Most marketing agencies will tell you that you need to define your target market before you start developing your marketing strategy. That’s true, but it isn’t precise enough. To create a really effective marketing strategy, you need to develop your ideal target personas. You need to distill your target market into specific individuals – either real or imaginary – at which you can direct your messaging. This is a crucial step in the process, and it can also be a lot of fun. Most importantly, it will enable you to reach the right people with the right messages at the right time.
Once you’ve got your business goals nailed down, you’ve done your SWOT analysis, and you’ve drawn a clear picture of your target personas, then you can get to work on setting your marketing goals. These goals must correspond to your business goals and must be specifically targeted at helping you achieve them. We explain how to do this, and also look at the two types of marketing goals: those that are intended to grow your brand’s reputation and those that are meant to generate leads.
At the beginning stages of your strategizing, you need to be able to clearly articulate your UVP, if you haven’t already done so. Your value proposition is the foundation of all your marketing messages. No matter what tactics you choose later on, each one of them will be working to promote your UVP. If you struggle to define it, it is best to ask someone outside your company, like your marketing agency.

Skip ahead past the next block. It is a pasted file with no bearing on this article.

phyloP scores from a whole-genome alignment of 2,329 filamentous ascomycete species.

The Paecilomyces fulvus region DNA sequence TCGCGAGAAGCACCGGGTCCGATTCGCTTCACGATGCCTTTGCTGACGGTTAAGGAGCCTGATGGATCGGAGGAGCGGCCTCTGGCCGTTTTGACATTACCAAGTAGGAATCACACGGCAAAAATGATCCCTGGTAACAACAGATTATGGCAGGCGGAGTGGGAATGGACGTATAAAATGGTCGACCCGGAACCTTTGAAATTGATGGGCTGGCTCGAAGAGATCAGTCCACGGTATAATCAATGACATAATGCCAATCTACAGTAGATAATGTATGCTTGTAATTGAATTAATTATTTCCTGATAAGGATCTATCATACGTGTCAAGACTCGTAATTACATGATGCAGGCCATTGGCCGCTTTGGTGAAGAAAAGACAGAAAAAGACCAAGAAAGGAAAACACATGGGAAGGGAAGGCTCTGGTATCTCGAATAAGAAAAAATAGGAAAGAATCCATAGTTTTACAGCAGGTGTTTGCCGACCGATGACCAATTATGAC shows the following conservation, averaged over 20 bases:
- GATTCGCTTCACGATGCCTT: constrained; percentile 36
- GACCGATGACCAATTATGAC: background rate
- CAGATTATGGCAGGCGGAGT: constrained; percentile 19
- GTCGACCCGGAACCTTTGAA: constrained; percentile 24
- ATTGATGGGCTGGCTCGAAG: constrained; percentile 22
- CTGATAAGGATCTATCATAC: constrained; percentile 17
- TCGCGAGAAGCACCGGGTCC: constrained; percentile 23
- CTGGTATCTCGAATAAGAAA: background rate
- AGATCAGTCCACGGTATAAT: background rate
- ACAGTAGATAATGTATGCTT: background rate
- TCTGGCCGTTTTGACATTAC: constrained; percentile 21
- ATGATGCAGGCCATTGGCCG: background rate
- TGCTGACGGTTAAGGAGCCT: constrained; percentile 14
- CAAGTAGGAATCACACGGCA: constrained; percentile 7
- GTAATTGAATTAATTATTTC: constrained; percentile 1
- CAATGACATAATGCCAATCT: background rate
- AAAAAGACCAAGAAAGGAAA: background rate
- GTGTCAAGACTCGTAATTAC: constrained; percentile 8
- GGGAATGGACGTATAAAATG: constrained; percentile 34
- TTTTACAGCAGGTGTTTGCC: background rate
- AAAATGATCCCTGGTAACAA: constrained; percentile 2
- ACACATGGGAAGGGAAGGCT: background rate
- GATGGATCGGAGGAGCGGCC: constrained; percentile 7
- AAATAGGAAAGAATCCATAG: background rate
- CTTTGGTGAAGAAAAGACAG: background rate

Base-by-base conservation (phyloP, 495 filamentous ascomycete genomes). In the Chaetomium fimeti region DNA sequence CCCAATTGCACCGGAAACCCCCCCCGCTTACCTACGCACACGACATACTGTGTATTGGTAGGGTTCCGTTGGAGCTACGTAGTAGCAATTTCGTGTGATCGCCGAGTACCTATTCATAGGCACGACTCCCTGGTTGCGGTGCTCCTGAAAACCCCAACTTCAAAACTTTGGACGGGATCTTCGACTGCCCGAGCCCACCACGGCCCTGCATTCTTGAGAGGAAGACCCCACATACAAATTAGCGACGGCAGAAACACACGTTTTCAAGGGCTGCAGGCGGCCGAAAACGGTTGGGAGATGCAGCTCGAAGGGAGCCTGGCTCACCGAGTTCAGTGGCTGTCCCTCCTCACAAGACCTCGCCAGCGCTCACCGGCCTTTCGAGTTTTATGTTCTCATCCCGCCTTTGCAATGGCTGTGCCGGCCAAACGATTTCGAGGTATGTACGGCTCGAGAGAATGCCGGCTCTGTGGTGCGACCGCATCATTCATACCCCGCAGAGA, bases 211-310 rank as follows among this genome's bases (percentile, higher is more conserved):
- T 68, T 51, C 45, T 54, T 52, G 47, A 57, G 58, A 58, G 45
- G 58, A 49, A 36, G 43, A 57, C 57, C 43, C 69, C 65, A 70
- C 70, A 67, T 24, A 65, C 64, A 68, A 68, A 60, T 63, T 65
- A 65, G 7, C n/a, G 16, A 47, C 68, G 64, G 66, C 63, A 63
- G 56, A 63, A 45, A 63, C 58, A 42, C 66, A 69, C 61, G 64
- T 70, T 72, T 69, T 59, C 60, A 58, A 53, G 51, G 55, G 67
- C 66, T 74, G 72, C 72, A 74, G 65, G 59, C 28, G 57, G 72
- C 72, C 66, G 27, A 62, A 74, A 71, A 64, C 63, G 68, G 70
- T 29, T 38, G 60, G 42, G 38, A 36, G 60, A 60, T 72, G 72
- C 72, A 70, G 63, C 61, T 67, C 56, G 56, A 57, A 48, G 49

Most businesses these days focus on digital marketing, but traditional marketing tactics like TV and radio spots or billboards, still have a place in successful campaigns. The important thing is to develop a marketing strategy in line with your business goals, and then work out what tactics you will use – whether traditional or digital. The two work hand-in-hand, enabling a two-pronged attack that will impact your audience from several different angles.
Your marketing strategy should be divided up into a set of specific campaigns, each targeted at achieving a particular goal and/or intended to run for a specific period. Campaigns must be unique to the brands they serve; if they are standard, “cookie-cutter” tactics, they won’t perform optimally. They should also be developed and implemented with an open and flexible approach, allowing for redirection or correction wherever necessary.